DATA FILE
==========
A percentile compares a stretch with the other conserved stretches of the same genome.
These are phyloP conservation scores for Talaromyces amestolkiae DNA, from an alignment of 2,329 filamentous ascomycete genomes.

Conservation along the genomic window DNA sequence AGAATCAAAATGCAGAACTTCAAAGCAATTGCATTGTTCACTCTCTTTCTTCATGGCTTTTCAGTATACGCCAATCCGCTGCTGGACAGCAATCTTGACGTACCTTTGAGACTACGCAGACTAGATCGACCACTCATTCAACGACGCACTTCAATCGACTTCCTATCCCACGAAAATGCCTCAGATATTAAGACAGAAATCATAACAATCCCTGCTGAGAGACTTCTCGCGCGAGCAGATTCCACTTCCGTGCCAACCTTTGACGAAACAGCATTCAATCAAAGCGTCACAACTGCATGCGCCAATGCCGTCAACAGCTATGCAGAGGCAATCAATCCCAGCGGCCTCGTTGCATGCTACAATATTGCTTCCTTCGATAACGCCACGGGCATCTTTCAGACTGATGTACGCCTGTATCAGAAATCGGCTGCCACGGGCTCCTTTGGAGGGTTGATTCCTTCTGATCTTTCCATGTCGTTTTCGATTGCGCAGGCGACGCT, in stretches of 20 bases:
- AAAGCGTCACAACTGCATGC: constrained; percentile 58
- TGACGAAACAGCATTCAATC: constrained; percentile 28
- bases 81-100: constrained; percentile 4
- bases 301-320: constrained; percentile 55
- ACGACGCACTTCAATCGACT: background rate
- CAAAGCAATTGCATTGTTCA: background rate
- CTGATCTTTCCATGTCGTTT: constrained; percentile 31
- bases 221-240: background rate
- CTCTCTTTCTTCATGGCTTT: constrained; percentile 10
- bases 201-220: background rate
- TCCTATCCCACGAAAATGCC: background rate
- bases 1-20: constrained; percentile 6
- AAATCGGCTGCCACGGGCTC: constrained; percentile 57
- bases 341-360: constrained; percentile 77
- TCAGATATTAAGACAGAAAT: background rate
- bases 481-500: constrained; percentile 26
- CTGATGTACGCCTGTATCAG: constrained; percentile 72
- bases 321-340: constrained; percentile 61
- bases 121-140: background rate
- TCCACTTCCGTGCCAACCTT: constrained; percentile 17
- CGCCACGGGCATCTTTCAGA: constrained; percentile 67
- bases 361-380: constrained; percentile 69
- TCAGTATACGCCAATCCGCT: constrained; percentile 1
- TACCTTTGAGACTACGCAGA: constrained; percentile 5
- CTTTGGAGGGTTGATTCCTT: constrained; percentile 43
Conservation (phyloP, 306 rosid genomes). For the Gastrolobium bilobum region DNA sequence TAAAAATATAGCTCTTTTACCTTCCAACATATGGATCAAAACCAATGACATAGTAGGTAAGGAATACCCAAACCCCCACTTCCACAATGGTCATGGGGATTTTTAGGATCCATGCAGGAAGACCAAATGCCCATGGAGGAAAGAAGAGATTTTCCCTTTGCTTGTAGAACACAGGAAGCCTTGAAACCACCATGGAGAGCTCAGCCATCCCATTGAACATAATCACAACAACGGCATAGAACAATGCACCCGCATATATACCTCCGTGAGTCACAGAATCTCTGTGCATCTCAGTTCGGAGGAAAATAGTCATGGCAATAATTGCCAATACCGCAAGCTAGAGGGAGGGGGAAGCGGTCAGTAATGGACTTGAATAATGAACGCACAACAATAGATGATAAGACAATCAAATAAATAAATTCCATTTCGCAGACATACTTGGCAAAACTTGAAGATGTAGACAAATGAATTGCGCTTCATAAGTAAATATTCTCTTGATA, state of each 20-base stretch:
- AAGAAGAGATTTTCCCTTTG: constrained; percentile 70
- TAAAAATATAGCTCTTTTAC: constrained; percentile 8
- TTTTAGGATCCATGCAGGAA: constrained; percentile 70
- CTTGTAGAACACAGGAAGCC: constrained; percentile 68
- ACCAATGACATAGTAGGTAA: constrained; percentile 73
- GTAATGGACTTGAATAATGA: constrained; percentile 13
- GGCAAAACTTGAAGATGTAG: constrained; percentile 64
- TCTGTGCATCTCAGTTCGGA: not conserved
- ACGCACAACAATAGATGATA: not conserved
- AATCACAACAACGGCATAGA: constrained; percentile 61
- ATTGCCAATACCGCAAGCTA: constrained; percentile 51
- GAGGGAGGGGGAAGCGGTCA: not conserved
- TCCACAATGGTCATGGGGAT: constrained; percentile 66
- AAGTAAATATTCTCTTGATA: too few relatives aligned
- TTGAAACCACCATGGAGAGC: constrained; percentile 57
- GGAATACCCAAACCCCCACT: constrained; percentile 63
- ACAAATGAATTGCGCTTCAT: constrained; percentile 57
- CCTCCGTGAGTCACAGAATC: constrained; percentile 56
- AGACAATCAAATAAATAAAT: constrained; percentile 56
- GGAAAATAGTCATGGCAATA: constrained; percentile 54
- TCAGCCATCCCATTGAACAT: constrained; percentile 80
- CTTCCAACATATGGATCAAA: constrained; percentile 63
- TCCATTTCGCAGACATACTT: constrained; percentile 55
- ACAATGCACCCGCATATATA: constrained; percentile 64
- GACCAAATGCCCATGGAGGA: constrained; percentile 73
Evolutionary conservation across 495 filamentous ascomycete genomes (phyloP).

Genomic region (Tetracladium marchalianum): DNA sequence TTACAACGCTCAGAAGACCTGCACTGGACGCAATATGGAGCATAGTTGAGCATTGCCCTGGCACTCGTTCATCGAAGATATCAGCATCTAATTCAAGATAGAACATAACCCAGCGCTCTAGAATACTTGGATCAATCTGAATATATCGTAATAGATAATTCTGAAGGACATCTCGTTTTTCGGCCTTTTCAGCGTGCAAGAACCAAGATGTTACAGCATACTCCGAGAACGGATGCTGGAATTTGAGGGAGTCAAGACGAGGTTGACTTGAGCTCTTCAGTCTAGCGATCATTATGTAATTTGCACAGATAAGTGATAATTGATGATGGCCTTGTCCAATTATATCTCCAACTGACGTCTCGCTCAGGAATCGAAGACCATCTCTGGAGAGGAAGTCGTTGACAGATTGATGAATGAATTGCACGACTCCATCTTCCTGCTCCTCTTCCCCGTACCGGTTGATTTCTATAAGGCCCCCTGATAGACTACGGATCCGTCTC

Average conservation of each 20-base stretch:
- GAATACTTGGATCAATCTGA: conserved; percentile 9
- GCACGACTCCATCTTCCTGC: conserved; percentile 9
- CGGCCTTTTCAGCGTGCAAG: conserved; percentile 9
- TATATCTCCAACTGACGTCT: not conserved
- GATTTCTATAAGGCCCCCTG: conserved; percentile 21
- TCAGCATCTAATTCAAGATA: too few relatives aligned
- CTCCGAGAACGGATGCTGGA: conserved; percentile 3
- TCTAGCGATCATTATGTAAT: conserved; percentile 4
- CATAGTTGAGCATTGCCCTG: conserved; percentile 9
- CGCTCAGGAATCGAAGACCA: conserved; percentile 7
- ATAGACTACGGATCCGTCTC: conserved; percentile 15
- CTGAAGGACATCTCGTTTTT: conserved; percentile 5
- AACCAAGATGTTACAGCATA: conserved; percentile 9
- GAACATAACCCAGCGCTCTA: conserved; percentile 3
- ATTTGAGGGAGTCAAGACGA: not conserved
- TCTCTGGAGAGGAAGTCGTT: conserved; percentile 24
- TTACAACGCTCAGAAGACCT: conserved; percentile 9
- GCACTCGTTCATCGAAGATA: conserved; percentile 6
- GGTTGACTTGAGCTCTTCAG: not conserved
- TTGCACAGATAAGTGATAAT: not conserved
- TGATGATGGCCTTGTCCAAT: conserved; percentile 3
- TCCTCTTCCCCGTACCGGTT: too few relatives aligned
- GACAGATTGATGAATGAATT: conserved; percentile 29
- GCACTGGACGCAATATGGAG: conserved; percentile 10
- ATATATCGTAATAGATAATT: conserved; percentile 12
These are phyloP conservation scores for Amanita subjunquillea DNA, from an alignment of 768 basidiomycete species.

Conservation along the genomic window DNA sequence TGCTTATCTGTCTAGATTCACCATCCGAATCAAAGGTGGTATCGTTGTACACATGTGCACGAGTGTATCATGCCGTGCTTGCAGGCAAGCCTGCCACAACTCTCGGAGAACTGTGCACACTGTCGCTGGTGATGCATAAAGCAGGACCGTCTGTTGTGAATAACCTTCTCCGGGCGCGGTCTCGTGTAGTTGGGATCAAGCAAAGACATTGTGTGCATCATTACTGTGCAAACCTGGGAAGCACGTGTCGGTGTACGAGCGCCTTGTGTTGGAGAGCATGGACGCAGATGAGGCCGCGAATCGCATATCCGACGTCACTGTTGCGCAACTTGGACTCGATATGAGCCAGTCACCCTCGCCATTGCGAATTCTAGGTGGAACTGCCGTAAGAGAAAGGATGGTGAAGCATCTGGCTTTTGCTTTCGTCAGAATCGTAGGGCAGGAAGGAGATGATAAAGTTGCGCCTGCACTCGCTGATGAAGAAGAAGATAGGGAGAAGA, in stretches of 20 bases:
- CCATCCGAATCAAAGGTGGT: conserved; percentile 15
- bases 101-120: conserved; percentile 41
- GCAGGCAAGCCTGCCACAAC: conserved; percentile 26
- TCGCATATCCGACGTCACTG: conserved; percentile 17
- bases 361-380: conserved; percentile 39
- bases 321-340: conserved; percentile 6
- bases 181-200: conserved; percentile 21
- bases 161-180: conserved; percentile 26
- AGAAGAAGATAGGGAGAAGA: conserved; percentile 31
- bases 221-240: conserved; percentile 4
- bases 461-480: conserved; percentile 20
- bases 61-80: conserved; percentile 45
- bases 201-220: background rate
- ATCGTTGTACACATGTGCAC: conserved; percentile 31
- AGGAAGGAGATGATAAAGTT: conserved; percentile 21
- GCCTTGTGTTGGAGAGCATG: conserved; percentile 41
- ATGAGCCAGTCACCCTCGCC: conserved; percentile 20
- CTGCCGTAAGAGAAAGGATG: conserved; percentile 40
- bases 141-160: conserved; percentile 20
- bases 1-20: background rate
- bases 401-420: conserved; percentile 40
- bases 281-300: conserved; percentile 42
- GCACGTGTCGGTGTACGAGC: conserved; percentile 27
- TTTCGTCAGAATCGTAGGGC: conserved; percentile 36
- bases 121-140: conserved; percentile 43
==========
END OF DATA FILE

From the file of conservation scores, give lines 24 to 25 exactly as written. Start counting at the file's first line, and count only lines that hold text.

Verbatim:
- CGCCACGGGCATCTTTCAGA: constrained; percentile 67
- bases 361-380: constrained; percentile 69